As leaders, we often want to be Superman. We want to be the person who swoops in and solves the problem or sets everything right with a team member.
But that tendency may be more about seeking glory for ourselves than it is about solving a problem. Maybe all that person needs is an available ear to figure out the solution on their own.
This week’s episode of Coffee Conversations explains:
Here’s more from David VanderMolen, one of our professors in Barry-Wehmiller University:
People don’t always need someone else to save the day.
In life and in leadership people have been trained to rescue the people who come to them with a problem. It’s for most folks in positions of power or in roles of authority “the” reflex response to the situation.
In fact, most have been led to believe solving problems is their job and helping others by solving their problems is a statement to people that says, “I care about you!”
However, this kind conditioning, typically seen as a caring response, can be problematic; as it tends to unintentionally nurture learned helpless in people and create illegitimate dependency between people with power or authority and the people who have learned to be powerless in those moments or conditioned to need others to solve their problems for them.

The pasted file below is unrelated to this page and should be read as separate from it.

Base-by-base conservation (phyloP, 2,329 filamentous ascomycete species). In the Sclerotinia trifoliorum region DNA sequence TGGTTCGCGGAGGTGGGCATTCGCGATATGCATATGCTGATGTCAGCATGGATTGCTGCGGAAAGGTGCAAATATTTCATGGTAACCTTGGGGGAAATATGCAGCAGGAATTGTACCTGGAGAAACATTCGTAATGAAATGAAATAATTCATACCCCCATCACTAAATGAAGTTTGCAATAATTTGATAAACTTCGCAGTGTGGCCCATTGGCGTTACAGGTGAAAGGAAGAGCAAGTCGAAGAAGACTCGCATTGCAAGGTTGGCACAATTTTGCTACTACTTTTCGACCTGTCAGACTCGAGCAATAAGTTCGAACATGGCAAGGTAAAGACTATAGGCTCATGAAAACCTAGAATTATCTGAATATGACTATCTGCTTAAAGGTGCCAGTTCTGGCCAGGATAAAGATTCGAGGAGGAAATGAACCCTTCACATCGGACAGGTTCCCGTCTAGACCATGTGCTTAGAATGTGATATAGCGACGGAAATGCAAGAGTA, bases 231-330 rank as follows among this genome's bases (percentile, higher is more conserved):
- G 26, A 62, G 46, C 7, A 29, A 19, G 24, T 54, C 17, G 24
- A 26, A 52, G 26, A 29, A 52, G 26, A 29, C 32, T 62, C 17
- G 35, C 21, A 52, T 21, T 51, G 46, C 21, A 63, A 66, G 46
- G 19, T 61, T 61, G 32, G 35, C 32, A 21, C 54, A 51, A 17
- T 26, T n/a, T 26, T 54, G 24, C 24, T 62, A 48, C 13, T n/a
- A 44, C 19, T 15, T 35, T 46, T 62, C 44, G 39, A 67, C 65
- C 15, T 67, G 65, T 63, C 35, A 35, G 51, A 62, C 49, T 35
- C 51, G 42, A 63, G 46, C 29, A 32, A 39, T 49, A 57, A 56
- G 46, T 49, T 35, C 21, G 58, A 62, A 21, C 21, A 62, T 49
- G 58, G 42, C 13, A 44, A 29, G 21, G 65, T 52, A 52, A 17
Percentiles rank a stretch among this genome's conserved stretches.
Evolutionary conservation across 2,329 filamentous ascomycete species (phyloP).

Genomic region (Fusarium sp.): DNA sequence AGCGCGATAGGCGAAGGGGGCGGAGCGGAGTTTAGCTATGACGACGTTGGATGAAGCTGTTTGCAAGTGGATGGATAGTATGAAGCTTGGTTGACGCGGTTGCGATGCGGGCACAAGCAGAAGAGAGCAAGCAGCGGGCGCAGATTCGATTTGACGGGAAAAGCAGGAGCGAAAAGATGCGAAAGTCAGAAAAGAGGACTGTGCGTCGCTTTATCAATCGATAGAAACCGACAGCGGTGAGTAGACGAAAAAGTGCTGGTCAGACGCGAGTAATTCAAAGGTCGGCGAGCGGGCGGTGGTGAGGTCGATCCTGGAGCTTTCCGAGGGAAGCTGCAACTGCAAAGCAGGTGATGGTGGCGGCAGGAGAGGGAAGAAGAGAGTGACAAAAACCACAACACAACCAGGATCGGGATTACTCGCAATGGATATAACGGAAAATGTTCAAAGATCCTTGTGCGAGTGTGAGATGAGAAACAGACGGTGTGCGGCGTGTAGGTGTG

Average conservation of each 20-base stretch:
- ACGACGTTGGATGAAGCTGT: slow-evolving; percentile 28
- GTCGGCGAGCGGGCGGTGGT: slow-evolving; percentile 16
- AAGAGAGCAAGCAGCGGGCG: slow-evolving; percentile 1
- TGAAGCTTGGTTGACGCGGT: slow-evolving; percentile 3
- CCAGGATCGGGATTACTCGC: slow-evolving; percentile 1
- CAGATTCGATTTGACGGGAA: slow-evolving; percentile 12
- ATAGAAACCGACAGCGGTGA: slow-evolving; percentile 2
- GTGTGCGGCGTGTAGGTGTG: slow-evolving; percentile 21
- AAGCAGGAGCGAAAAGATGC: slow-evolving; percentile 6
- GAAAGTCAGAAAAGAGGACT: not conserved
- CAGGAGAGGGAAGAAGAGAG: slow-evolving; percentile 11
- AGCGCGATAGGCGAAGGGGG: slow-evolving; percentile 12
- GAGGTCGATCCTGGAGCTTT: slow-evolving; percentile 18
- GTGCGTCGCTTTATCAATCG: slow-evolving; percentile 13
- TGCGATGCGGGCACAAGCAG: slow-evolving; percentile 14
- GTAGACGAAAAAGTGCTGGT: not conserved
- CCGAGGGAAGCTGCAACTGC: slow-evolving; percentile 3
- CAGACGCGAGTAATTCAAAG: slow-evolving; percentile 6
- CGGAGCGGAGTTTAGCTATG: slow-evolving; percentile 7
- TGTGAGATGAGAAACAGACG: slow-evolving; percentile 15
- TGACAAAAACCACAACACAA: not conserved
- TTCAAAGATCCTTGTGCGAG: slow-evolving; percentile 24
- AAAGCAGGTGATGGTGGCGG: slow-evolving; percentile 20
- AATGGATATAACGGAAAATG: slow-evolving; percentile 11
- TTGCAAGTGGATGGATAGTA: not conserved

Not only is this kind of behavior problematic; it’s often not even a truly caring response, as its not so much a caring rescue of others (A people helping behavior) as much as it is about being a hero to others (A need to be needed behavior).
Most of the problems people bring to leaders don’t require a whistle-blowing rescue; they simply require a listening response from their leader. Empathy and listening so people can solve their problems on their own and be their own hero.
- People learn helplessness when leaders needlessly jump in to save the day.
- Great leaders never ignore cries for help, but always strive to empower people to solve problems on their own.
- Great leaders listen, trust and guide people to be their own hero!
Here are some questions to consider as you think about this week’s episode:
Is my “reflex response” to people with problems to run to their rescue?
Do I perceive my job in those situations is to solve their problem?
If you answer “Yes!” to question one and two, conduct an internal inquiry to ask yourself: What’s that all about?
Who in your span of care would benefit the most if you were to replace your “rescue response” to them with reflective listening and empathy?
You can watch all past episodes of Coffee Conversations here.